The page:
It would be too simplistic to say that depression and related mental health conditions are caused by low serotonin levels, but a rise in serotonin levels can improve symptoms and make people more responsive to other types of treatment, such as CBT.

I have taken a number of different types of antidepressants for my back pain and they have swapped me around every now and then to try a different one. At the moment I am taking Nortriptyline which I have found the best of all to help me get a more comfortable sleep. The only problem with all these types of medications is that you can soon find them hard to come off if you have taken them for a while, but if they work then that’s all that matters.

 

TURMERIC THE NEW HEALTH SUPPLEMENT FOR A NUMBER OF COMPLAINTS…

Turmeric has many healing powers and has become the latest supplement being used for a number of complaints including pain, improve brain function and even tackle cancer.

The root which comes from India, is apparently being added to everything from health supplements to juices and beauty products says The Mail’s Good Health.

Professor Susan Hewlings, a dietitian at Central Michigan University who co-authored an extensive 2017 scientific review on the spice said that ‘Increasing evidence suggest curcumin reduces levels of damaging inflammatory protiens released by our cells and therefore has the potential to help many inflammation-based disease like arthrtitis, dementia, diabetes, heart disease and cancer. Even the NHS dietitian Dr Sarah Schenker says that ‘the research on turmeric’s anti-inflammatory effects in the body are very promising.’

Turmeric is available as a tea, in a capsules, as a drink shot, as a spread, as a daily oral spray, as a drink, and even as a clay mask for your face, but before you start taking this on a regular basis you should check it with your Doctor first. The Bad Back Company sell the 10,000mg Turmeric Tablets for £19.95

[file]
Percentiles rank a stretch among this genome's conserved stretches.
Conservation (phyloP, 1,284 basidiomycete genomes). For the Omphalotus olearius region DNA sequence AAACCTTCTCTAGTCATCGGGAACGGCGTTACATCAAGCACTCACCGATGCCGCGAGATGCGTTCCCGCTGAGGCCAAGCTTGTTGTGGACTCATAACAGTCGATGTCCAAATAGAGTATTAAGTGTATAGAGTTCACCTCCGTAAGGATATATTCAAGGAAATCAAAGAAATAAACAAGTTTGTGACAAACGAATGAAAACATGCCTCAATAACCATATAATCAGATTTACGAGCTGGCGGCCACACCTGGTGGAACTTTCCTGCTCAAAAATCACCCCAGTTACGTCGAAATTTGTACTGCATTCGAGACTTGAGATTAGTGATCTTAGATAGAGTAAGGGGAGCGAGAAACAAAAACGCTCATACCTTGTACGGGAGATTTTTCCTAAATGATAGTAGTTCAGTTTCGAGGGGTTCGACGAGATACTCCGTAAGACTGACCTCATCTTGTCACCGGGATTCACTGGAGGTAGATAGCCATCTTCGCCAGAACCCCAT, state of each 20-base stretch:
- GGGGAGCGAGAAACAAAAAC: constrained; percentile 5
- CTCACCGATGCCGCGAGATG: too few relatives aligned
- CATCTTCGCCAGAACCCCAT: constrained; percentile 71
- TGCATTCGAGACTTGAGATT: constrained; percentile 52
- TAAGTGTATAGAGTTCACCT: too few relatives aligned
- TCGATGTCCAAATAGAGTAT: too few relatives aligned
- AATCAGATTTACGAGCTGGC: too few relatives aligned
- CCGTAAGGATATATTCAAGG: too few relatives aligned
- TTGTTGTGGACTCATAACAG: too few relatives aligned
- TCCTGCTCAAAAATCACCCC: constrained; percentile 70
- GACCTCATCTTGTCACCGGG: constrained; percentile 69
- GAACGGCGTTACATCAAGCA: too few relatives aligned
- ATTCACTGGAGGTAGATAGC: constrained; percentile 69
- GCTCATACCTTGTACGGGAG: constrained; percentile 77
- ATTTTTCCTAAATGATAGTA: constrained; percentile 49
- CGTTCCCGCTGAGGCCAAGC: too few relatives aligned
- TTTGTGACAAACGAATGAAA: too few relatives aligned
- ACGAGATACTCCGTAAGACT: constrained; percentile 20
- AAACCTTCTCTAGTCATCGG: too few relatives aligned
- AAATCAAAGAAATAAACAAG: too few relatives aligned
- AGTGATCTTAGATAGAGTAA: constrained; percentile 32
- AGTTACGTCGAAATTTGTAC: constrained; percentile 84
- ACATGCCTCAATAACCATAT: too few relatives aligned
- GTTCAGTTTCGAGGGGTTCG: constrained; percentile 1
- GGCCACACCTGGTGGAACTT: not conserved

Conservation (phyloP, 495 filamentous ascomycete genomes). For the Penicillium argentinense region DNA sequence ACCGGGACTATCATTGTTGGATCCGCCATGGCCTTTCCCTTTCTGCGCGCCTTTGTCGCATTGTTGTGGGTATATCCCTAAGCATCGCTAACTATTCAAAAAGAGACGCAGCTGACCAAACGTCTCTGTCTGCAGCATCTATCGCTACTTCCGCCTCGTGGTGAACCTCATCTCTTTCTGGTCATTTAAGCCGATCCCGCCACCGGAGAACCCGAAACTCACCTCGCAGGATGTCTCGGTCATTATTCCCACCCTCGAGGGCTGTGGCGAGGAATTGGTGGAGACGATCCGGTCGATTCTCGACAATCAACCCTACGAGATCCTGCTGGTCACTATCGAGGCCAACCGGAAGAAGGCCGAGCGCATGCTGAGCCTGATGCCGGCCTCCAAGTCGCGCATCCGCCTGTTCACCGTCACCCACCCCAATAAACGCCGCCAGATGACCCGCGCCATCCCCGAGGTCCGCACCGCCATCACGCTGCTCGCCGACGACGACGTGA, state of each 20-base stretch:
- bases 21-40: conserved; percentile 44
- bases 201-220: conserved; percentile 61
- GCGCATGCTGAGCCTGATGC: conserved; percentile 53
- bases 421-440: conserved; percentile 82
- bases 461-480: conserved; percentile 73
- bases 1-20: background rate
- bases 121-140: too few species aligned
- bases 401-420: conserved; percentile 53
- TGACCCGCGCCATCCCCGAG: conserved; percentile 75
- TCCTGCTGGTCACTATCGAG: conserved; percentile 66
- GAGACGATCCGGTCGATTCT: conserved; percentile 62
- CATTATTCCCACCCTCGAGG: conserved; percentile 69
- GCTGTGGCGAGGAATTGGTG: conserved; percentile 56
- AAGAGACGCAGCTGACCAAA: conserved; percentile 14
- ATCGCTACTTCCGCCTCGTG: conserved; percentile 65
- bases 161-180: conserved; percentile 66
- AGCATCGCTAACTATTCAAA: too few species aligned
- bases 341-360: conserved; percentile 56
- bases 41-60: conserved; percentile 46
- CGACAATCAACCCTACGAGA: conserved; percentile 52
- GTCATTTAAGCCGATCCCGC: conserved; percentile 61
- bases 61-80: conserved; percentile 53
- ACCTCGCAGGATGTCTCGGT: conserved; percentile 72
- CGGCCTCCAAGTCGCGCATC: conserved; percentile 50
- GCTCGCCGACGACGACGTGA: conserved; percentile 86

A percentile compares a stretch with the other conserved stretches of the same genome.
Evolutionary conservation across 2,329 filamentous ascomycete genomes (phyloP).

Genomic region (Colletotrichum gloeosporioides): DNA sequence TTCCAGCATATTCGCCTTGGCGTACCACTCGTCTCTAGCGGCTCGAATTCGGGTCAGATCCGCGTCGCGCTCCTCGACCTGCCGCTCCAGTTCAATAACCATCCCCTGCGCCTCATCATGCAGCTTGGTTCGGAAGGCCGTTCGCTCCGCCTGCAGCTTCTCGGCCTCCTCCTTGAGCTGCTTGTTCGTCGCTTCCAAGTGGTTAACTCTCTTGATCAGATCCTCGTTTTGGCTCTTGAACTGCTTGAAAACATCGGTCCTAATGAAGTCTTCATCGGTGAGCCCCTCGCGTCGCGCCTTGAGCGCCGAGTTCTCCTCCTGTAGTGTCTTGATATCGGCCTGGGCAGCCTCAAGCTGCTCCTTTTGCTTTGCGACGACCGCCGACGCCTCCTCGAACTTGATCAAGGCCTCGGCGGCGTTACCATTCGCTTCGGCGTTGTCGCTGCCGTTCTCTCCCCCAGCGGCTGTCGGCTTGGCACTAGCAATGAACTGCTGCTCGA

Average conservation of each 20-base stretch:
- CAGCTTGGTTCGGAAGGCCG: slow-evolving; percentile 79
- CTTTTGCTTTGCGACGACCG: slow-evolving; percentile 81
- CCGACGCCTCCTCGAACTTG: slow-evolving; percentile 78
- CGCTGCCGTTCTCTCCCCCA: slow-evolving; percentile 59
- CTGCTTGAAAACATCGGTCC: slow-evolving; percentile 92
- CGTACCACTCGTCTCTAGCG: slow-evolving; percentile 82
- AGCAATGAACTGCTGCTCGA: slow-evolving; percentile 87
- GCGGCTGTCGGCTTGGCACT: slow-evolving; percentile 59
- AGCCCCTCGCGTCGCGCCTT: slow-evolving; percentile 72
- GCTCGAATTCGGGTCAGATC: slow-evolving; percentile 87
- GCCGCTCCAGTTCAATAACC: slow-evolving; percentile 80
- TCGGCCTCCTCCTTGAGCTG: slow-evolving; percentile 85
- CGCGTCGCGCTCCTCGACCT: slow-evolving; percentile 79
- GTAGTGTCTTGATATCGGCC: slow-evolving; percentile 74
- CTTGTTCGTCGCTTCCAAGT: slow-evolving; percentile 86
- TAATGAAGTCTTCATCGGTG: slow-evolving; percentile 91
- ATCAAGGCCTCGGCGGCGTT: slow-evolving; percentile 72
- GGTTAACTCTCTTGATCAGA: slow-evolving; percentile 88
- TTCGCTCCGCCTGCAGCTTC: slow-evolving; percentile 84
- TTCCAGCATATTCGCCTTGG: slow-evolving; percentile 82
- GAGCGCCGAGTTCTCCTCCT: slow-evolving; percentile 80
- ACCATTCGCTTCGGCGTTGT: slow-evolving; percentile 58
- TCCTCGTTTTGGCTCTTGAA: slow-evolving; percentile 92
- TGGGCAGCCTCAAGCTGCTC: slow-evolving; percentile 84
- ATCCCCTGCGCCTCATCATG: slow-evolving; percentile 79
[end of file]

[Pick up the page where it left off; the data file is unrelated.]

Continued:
BACK PAIN IS ON THE RISE…

Back pain is on the rise according to the Shropshire Star. They write that newly-released analysis by Imperial College London shows that 56,154 people in the Shropshire Council area and 29,589 people in Telford and Wrekin reported suffering from back pain in 2012. 

It accounted for 18 per cent of the population, slightly higher than the England average of 17 per cent. 

The data was collected from Public Health England’s Health Survey, and analysed by Imperial College for the charity Versus Arthritis. 

Only people who were in pain at the time of the survey, and had been in pain for at least three months, were counted in the figures. 

That means the data is likely to be an underestimate of the prevalence of the condition, since acute bouts of back pain can be resolved within a three-month period. 

Three out of five declared sufferers in Shropshire reported having severe back pain – a total of 33,552 people. 

Almost two-thirds of declared sufferers in Telford and Wrekin – 18,921 people – also reported having severe back pain.

NHS England say Back pain is the largest single cause of disability in the UK, with lower back pain alone accounting for 11% of the total disability of the UK population. Referrals for spinal surgery are increasing year on year and a growing number of patients are waiting longer than 18 weeks from referral to treatment.

ANOTHER NOMINATION FOR A WEGO FACEBOOK AWARD FOR BACK PAIN BLOG UK…

I’ve received another nomination for an award for my new Facebook Support Group

Since the awards inception in 2011, the WEGO Health Awards have proven to be one of the best ways to connect the healthcare industry with top patient influencers. It is the only awards program that recognizes Patient Leaders across all condition areas and platforms, with over 4,000 nominations in 2018 alone!

Thank you for nominating me for this Carole Sian.